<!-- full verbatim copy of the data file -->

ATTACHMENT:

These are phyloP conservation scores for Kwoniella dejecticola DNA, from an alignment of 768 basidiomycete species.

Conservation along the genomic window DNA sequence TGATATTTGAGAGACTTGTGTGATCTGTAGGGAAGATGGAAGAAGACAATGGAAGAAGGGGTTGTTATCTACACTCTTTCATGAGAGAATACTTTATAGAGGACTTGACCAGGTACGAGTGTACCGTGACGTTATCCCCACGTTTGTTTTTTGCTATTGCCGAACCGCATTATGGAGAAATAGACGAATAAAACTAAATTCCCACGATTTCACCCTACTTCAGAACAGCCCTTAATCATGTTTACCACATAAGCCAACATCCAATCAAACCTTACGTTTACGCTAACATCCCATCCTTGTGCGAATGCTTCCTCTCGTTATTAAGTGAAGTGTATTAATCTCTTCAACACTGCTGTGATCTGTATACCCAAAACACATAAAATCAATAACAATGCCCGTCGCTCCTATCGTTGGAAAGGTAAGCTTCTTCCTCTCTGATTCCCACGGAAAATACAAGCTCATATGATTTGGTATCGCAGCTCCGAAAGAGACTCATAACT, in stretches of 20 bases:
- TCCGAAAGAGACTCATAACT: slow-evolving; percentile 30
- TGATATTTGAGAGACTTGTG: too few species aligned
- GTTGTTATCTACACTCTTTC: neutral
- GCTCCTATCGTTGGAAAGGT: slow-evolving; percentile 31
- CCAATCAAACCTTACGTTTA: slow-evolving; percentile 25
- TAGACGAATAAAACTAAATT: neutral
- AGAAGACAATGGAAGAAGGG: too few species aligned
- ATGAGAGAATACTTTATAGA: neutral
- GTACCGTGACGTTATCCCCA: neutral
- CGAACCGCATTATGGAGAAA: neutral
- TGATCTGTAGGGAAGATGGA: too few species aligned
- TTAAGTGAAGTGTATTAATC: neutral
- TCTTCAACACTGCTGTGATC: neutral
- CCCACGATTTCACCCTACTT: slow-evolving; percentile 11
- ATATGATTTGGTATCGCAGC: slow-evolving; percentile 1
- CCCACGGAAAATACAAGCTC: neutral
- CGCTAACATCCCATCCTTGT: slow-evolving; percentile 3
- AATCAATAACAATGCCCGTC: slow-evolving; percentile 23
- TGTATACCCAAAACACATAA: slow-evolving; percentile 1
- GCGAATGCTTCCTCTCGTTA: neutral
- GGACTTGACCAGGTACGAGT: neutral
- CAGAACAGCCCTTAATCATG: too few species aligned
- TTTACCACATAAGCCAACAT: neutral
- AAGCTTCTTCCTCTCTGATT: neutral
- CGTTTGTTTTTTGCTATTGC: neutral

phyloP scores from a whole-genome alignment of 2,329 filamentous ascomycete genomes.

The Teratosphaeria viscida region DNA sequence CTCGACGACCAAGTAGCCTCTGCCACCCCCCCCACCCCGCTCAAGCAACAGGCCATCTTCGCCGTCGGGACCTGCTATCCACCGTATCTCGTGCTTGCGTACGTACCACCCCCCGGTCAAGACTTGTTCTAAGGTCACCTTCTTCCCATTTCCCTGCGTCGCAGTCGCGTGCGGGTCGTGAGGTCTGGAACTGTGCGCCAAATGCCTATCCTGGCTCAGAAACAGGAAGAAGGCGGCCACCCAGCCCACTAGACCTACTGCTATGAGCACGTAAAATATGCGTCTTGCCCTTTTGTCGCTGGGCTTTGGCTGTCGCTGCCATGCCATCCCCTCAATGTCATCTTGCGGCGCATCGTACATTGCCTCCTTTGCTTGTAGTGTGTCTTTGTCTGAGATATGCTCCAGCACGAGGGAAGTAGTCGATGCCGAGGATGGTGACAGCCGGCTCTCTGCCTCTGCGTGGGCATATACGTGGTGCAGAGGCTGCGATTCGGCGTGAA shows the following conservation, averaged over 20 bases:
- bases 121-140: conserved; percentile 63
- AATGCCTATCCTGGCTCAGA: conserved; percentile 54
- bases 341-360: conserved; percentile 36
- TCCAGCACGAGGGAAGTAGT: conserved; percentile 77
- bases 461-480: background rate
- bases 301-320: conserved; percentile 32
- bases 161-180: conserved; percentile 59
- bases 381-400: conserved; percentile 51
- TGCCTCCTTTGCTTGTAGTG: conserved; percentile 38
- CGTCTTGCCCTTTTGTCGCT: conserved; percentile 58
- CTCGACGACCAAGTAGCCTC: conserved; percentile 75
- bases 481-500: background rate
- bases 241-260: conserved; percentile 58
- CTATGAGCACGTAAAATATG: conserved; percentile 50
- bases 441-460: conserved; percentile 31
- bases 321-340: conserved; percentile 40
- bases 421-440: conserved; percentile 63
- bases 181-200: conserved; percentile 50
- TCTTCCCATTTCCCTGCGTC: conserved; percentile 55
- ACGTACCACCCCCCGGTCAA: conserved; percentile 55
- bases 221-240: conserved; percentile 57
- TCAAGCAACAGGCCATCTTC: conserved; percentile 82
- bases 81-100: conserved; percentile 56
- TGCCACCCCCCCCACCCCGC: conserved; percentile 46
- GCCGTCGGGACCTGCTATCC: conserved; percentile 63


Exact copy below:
These are phyloP conservation scores for Kwoniella dejecticola DNA, from an alignment of 768 basidiomycete species.

Conservation along the genomic window DNA sequence TGATATTTGAGAGACTTGTGTGATCTGTAGGGAAGATGGAAGAAGACAATGGAAGAAGGGGTTGTTATCTACACTCTTTCATGAGAGAATACTTTATAGAGGACTTGACCAGGTACGAGTGTACCGTGACGTTATCCCCACGTTTGTTTTTTGCTATTGCCGAACCGCATTATGGAGAAATAGACGAATAAAACTAAATTCCCACGATTTCACCCTACTTCAGAACAGCCCTTAATCATGTTTACCACATAAGCCAACATCCAATCAAACCTTACGTTTACGCTAACATCCCATCCTTGTGCGAATGCTTCCTCTCGTTATTAAGTGAAGTGTATTAATCTCTTCAACACTGCTGTGATCTGTATACCCAAAACACATAAAATCAATAACAATGCCCGTCGCTCCTATCGTTGGAAAGGTAAGCTTCTTCCTCTCTGATTCCCACGGAAAATACAAGCTCATATGATTTGGTATCGCAGCTCCGAAAGAGACTCATAACT, in stretches of 20 bases:
- TCCGAAAGAGACTCATAACT: slow-evolving; percentile 30
- TGATATTTGAGAGACTTGTG: too few species aligned
- GTTGTTATCTACACTCTTTC: neutral
- GCTCCTATCGTTGGAAAGGT: slow-evolving; percentile 31
- CCAATCAAACCTTACGTTTA: slow-evolving; percentile 25
- TAGACGAATAAAACTAAATT: neutral
- AGAAGACAATGGAAGAAGGG: too few species aligned
- ATGAGAGAATACTTTATAGA: neutral
- GTACCGTGACGTTATCCCCA: neutral
- CGAACCGCATTATGGAGAAA: neutral
- TGATCTGTAGGGAAGATGGA: too few species aligned
- TTAAGTGAAGTGTATTAATC: neutral
- TCTTCAACACTGCTGTGATC: neutral
- CCCACGATTTCACCCTACTT: slow-evolving; percentile 11
- ATATGATTTGGTATCGCAGC: slow-evolving; percentile 1
- CCCACGGAAAATACAAGCTC: neutral
- CGCTAACATCCCATCCTTGT: slow-evolving; percentile 3
- AATCAATAACAATGCCCGTC: slow-evolving; percentile 23
- TGTATACCCAAAACACATAA: slow-evolving; percentile 1
- GCGAATGCTTCCTCTCGTTA: neutral
- GGACTTGACCAGGTACGAGT: neutral
- CAGAACAGCCCTTAATCATG: too few species aligned
- TTTACCACATAAGCCAACAT: neutral
- AAGCTTCTTCCTCTCTGATT: neutral
- CGTTTGTTTTTTGCTATTGC: neutral

phyloP scores from a whole-genome alignment of 2,329 filamentous ascomycete genomes.

The Teratosphaeria viscida region DNA sequence CTCGACGACCAAGTAGCCTCTGCCACCCCCCCCACCCCGCTCAAGCAACAGGCCATCTTCGCCGTCGGGACCTGCTATCCACCGTATCTCGTGCTTGCGTACGTACCACCCCCCGGTCAAGACTTGTTCTAAGGTCACCTTCTTCCCATTTCCCTGCGTCGCAGTCGCGTGCGGGTCGTGAGGTCTGGAACTGTGCGCCAAATGCCTATCCTGGCTCAGAAACAGGAAGAAGGCGGCCACCCAGCCCACTAGACCTACTGCTATGAGCACGTAAAATATGCGTCTTGCCCTTTTGTCGCTGGGCTTTGGCTGTCGCTGCCATGCCATCCCCTCAATGTCATCTTGCGGCGCATCGTACATTGCCTCCTTTGCTTGTAGTGTGTCTTTGTCTGAGATATGCTCCAGCACGAGGGAAGTAGTCGATGCCGAGGATGGTGACAGCCGGCTCTCTGCCTCTGCGTGGGCATATACGTGGTGCAGAGGCTGCGATTCGGCGTGAA shows the following conservation, averaged over 20 bases:
- bases 121-140: conserved; percentile 63
- AATGCCTATCCTGGCTCAGA: conserved; percentile 54
- bases 341-360: conserved; percentile 36
- TCCAGCACGAGGGAAGTAGT: conserved; percentile 77
- bases 461-480: background rate
- bases 301-320: conserved; percentile 32
- bases 161-180: conserved; percentile 59
- bases 381-400: conserved; percentile 51
- TGCCTCCTTTGCTTGTAGTG: conserved; percentile 38
- CGTCTTGCCCTTTTGTCGCT: conserved; percentile 58
- CTCGACGACCAAGTAGCCTC: conserved; percentile 75
- bases 481-500: background rate
- bases 241-260: conserved; percentile 58
- CTATGAGCACGTAAAATATG: conserved; percentile 50
- bases 441-460: conserved; percentile 31
- bases 321-340: conserved; percentile 40
- bases 421-440: conserved; percentile 63
- bases 181-200: conserved; percentile 50
- TCTTCCCATTTCCCTGCGTC: conserved; percentile 55
- ACGTACCACCCCCCGGTCAA: conserved; percentile 55
- bases 221-240: conserved; percentile 57
- TCAAGCAACAGGCCATCTTC: conserved; percentile 82
- bases 81-100: conserved; percentile 56
- TGCCACCCCCCCCACCCCGC: conserved; percentile 46
- GCCGTCGGGACCTGCTATCC: conserved; percentile 63